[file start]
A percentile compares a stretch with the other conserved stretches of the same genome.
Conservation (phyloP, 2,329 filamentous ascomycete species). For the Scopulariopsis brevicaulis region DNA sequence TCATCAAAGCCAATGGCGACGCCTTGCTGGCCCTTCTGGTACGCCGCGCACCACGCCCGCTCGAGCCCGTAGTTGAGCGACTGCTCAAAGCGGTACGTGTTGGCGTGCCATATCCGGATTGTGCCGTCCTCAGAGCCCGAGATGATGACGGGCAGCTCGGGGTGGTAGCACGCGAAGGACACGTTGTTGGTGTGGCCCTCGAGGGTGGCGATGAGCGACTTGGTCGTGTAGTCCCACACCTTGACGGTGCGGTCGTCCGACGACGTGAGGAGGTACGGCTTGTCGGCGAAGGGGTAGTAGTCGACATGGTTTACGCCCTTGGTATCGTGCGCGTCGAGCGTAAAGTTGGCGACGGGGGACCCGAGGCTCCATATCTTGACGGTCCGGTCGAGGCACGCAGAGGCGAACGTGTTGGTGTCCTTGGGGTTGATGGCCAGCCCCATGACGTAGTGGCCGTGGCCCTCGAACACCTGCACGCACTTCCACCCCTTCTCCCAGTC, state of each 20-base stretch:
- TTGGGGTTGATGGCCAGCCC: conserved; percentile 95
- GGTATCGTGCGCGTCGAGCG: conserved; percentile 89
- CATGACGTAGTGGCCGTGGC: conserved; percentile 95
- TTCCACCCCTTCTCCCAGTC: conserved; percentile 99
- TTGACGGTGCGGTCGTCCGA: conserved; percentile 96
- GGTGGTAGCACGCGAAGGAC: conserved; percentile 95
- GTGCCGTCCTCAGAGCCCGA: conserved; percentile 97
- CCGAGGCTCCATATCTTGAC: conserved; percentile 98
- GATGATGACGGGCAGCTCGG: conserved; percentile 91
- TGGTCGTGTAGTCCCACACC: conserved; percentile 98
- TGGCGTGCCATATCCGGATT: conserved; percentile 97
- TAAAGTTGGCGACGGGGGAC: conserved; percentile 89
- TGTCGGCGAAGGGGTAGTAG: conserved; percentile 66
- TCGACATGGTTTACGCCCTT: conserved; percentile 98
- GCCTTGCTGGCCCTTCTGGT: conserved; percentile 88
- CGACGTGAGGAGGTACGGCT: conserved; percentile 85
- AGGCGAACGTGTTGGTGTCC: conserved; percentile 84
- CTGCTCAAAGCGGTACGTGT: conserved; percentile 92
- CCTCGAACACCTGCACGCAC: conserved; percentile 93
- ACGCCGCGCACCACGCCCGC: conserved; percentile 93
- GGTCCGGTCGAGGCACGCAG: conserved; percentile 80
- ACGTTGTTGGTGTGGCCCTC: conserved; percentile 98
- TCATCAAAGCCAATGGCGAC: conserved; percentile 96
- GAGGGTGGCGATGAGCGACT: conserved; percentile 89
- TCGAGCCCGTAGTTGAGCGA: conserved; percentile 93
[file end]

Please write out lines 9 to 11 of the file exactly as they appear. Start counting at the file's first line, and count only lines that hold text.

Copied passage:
- GTGCCGTCCTCAGAGCCCGA: conserved; percentile 97
- CCGAGGCTCCATATCTTGAC: conserved; percentile 98
- GATGATGACGGGCAGCTCGG: conserved; percentile 91